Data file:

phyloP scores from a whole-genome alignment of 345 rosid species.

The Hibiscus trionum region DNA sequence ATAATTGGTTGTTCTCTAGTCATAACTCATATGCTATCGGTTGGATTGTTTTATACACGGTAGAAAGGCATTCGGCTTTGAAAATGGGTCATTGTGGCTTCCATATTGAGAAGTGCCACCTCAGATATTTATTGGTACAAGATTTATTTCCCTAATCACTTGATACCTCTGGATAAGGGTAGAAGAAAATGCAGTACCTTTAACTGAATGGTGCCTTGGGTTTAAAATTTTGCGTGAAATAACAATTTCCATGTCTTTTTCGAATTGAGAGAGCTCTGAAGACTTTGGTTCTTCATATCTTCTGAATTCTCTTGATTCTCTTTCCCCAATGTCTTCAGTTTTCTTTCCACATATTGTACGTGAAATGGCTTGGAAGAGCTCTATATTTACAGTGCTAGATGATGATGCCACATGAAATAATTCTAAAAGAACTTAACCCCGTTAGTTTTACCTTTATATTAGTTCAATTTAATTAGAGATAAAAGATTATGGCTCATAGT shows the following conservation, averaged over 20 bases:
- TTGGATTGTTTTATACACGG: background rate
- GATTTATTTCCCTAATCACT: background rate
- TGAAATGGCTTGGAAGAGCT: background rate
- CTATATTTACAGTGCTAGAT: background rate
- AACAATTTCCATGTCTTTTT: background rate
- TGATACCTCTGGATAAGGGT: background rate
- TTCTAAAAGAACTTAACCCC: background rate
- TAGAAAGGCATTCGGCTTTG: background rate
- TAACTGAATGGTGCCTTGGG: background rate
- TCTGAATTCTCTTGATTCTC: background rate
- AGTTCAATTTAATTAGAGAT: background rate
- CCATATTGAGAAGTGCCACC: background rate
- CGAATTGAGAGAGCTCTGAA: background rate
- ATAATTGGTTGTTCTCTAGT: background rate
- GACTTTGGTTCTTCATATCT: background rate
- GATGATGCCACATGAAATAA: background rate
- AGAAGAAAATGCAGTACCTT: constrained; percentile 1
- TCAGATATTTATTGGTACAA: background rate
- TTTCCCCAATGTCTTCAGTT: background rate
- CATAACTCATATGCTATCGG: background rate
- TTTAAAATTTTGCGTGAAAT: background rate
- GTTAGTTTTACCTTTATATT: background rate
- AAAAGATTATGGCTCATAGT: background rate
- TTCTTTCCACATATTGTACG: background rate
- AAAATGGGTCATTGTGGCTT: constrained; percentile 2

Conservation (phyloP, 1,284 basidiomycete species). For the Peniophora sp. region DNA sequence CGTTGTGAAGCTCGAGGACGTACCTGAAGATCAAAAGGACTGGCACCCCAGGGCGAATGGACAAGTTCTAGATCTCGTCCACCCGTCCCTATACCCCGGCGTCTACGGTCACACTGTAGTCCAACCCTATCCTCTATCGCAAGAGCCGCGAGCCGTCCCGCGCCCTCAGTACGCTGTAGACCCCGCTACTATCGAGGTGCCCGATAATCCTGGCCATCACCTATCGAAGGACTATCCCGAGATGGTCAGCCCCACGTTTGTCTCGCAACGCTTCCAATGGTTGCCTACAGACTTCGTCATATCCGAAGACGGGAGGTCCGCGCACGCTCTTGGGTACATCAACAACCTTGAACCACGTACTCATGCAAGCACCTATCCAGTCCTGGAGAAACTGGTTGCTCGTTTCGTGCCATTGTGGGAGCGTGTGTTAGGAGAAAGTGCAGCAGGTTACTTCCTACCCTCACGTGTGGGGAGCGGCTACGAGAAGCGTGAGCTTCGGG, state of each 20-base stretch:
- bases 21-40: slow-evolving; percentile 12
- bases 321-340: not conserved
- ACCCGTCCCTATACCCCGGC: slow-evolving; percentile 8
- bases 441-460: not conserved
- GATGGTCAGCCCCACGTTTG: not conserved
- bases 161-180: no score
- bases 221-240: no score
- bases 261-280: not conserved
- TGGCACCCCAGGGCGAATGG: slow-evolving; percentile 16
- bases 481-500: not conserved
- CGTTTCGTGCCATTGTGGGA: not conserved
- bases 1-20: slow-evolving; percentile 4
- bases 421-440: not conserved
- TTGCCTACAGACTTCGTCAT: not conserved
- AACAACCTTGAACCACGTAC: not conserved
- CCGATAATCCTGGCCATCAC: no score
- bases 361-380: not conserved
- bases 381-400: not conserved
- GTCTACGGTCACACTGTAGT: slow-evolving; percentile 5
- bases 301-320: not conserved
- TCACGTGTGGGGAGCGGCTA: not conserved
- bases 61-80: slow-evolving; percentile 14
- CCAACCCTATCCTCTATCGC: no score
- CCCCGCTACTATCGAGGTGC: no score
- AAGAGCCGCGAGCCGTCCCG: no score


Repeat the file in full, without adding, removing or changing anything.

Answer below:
phyloP scores from a whole-genome alignment of 345 rosid species.

The Hibiscus trionum region DNA sequence ATAATTGGTTGTTCTCTAGTCATAACTCATATGCTATCGGTTGGATTGTTTTATACACGGTAGAAAGGCATTCGGCTTTGAAAATGGGTCATTGTGGCTTCCATATTGAGAAGTGCCACCTCAGATATTTATTGGTACAAGATTTATTTCCCTAATCACTTGATACCTCTGGATAAGGGTAGAAGAAAATGCAGTACCTTTAACTGAATGGTGCCTTGGGTTTAAAATTTTGCGTGAAATAACAATTTCCATGTCTTTTTCGAATTGAGAGAGCTCTGAAGACTTTGGTTCTTCATATCTTCTGAATTCTCTTGATTCTCTTTCCCCAATGTCTTCAGTTTTCTTTCCACATATTGTACGTGAAATGGCTTGGAAGAGCTCTATATTTACAGTGCTAGATGATGATGCCACATGAAATAATTCTAAAAGAACTTAACCCCGTTAGTTTTACCTTTATATTAGTTCAATTTAATTAGAGATAAAAGATTATGGCTCATAGT shows the following conservation, averaged over 20 bases:
- TTGGATTGTTTTATACACGG: background rate
- GATTTATTTCCCTAATCACT: background rate
- TGAAATGGCTTGGAAGAGCT: background rate
- CTATATTTACAGTGCTAGAT: background rate
- AACAATTTCCATGTCTTTTT: background rate
- TGATACCTCTGGATAAGGGT: background rate
- TTCTAAAAGAACTTAACCCC: background rate
- TAGAAAGGCATTCGGCTTTG: background rate
- TAACTGAATGGTGCCTTGGG: background rate
- TCTGAATTCTCTTGATTCTC: background rate
- AGTTCAATTTAATTAGAGAT: background rate
- CCATATTGAGAAGTGCCACC: background rate
- CGAATTGAGAGAGCTCTGAA: background rate
- ATAATTGGTTGTTCTCTAGT: background rate
- GACTTTGGTTCTTCATATCT: background rate
- GATGATGCCACATGAAATAA: background rate
- AGAAGAAAATGCAGTACCTT: constrained; percentile 1
- TCAGATATTTATTGGTACAA: background rate
- TTTCCCCAATGTCTTCAGTT: background rate
- CATAACTCATATGCTATCGG: background rate
- TTTAAAATTTTGCGTGAAAT: background rate
- GTTAGTTTTACCTTTATATT: background rate
- AAAAGATTATGGCTCATAGT: background rate
- TTCTTTCCACATATTGTACG: background rate
- AAAATGGGTCATTGTGGCTT: constrained; percentile 2

Conservation (phyloP, 1,284 basidiomycete species). For the Peniophora sp. region DNA sequence CGTTGTGAAGCTCGAGGACGTACCTGAAGATCAAAAGGACTGGCACCCCAGGGCGAATGGACAAGTTCTAGATCTCGTCCACCCGTCCCTATACCCCGGCGTCTACGGTCACACTGTAGTCCAACCCTATCCTCTATCGCAAGAGCCGCGAGCCGTCCCGCGCCCTCAGTACGCTGTAGACCCCGCTACTATCGAGGTGCCCGATAATCCTGGCCATCACCTATCGAAGGACTATCCCGAGATGGTCAGCCCCACGTTTGTCTCGCAACGCTTCCAATGGTTGCCTACAGACTTCGTCATATCCGAAGACGGGAGGTCCGCGCACGCTCTTGGGTACATCAACAACCTTGAACCACGTACTCATGCAAGCACCTATCCAGTCCTGGAGAAACTGGTTGCTCGTTTCGTGCCATTGTGGGAGCGTGTGTTAGGAGAAAGTGCAGCAGGTTACTTCCTACCCTCACGTGTGGGGAGCGGCTACGAGAAGCGTGAGCTTCGGG, state of each 20-base stretch:
- bases 21-40: slow-evolving; percentile 12
- bases 321-340: not conserved
- ACCCGTCCCTATACCCCGGC: slow-evolving; percentile 8
- bases 441-460: not conserved
- GATGGTCAGCCCCACGTTTG: not conserved
- bases 161-180: no score
- bases 221-240: no score
- bases 261-280: not conserved
- TGGCACCCCAGGGCGAATGG: slow-evolving; percentile 16
- bases 481-500: not conserved
- CGTTTCGTGCCATTGTGGGA: not conserved
- bases 1-20: slow-evolving; percentile 4
- bases 421-440: not conserved
- TTGCCTACAGACTTCGTCAT: not conserved
- AACAACCTTGAACCACGTAC: not conserved
- CCGATAATCCTGGCCATCAC: no score
- bases 361-380: not conserved
- bases 381-400: not conserved
- GTCTACGGTCACACTGTAGT: slow-evolving; percentile 5
- bases 301-320: not conserved
- TCACGTGTGGGGAGCGGCTA: not conserved
- bases 61-80: slow-evolving; percentile 14
- CCAACCCTATCCTCTATCGC: no score
- CCCCGCTACTATCGAGGTGC: no score
- AAGAGCCGCGAGCCGTCCCG: no score